Platelets—small cells which circulate in abundance in the bloodstream—are traditionally known for their ability to form clots and stop bleeding. Recent studies, however, have shown that platelets and their parent cells, megakaryocytes, also play a role in inflammation and infection. University of Utah Health investigators Robert Campbell, PhD, and Matthew Rondina, MD, and colleagues discovered that platelets and megakaryocytes respond robustly to infection, including COVID-19. These infection-driven changes in platelets activate clotting mechanisms and thus may contribute to the blood clots that complicate COVID-19 infection. Continue reading → Megakaryocytes and Platelets in Immune and Inflammatory Responses and in COVID-19
“Dr. Campbell’s work is focused on mechanisms underpinning inflammation-induced thrombosis. Specific projects include understanding how aging alters platelet and megakaryocyte gene expression to promote thrombosis and elucidating new triggers of sepsis-associated thrombosis. He is also the recipient of the 2018 ATVB Kenneth M. Brinkhous Award.”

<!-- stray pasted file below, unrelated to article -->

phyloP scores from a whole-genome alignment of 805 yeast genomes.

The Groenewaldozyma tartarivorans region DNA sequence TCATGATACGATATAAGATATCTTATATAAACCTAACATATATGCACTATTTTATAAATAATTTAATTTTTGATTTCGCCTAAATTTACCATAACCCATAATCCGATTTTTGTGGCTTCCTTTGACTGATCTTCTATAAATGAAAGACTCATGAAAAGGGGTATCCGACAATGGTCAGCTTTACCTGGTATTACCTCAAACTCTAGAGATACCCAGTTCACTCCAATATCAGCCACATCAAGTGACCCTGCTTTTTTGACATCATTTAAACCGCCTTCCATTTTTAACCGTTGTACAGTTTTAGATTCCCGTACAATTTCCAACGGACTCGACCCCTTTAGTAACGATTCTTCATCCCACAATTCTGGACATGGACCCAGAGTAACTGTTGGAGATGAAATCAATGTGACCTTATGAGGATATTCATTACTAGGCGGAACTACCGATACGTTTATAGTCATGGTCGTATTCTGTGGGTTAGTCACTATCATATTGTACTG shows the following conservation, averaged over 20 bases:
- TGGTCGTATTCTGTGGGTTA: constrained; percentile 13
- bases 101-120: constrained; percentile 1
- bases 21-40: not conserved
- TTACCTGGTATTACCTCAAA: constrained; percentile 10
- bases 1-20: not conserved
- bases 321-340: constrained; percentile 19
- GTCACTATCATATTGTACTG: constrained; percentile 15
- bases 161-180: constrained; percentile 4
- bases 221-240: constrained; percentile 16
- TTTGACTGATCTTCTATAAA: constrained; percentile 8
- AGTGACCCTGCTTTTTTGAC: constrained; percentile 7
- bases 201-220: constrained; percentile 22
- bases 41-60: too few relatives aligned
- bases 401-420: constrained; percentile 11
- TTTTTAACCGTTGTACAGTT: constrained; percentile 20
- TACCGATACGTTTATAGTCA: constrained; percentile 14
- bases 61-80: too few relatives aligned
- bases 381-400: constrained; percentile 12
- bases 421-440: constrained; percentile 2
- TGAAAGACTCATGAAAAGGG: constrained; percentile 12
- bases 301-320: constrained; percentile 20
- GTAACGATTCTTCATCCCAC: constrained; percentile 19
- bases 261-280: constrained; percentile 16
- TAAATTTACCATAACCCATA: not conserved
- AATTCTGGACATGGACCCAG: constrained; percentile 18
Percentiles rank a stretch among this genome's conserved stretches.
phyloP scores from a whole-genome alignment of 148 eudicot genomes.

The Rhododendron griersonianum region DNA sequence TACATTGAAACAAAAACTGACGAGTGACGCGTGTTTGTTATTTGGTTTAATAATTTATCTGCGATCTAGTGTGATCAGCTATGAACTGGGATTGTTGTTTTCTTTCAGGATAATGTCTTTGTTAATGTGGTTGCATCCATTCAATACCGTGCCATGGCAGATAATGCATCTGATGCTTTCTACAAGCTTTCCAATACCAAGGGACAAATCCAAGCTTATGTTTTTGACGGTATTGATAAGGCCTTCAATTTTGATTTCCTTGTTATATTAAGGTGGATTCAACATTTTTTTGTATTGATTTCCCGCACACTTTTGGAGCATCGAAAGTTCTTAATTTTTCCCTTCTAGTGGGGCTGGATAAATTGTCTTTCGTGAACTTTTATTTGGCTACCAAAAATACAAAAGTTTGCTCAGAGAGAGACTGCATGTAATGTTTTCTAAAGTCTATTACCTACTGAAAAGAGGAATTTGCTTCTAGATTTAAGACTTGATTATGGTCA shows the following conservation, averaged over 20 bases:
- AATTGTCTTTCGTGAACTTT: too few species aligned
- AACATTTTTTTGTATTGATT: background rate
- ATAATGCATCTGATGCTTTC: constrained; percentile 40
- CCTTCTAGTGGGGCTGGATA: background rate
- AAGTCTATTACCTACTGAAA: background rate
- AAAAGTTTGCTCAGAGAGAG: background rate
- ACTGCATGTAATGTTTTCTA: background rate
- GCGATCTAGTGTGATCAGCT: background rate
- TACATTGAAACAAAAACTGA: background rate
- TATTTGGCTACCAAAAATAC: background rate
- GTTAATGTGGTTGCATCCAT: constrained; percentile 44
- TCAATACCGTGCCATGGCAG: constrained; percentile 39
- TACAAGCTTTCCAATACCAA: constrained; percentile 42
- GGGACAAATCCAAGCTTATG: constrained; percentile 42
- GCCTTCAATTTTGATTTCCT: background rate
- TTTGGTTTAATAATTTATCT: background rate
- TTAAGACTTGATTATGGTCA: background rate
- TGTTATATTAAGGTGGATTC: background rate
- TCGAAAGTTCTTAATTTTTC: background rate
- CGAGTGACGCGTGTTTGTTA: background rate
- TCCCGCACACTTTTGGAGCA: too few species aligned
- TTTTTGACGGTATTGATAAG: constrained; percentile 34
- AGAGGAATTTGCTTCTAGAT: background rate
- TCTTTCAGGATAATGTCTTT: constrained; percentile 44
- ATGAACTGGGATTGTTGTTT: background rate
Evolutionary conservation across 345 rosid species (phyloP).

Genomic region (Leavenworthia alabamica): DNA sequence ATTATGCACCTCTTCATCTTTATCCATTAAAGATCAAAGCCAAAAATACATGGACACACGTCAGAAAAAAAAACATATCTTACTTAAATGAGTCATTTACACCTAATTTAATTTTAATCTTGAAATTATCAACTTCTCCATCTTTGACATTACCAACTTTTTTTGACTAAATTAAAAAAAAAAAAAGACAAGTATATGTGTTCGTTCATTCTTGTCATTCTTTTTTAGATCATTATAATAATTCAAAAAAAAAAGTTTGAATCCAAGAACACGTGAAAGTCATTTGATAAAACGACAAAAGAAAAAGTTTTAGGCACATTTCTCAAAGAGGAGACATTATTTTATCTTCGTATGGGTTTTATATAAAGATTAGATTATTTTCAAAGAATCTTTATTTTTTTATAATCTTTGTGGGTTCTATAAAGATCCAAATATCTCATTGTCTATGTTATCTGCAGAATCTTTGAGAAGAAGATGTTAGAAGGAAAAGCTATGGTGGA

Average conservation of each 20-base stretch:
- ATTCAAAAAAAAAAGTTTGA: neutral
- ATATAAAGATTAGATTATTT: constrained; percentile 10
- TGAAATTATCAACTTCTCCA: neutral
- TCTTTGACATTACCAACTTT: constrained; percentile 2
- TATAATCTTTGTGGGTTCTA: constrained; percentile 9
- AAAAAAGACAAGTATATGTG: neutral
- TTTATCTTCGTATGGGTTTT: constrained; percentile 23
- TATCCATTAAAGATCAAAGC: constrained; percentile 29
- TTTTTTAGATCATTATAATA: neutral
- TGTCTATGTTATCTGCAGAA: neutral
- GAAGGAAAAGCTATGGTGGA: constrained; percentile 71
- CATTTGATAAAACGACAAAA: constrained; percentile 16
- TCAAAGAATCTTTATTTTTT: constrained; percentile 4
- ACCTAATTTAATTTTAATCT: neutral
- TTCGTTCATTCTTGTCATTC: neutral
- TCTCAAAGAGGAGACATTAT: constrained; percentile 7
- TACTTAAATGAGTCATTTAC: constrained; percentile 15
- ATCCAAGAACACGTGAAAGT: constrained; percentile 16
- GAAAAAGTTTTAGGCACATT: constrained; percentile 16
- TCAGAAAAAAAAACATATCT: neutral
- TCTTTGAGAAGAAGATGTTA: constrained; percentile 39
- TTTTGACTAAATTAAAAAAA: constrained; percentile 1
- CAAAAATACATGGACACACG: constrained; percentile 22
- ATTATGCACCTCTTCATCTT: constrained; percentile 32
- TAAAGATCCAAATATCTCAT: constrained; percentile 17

Our research program focuses on platelet and megakaryocyte gene expression and function during thrombo-inflammatory syndromes. To answer clinically-relevant questions, we utilize primary human cells and samples from patients as well as relevant experimental model systems. Current projects in the lab span from studies in patients with infectious diseases (e.g. sepsis, dengue, influenza) to aging and cardiometabolic disorders.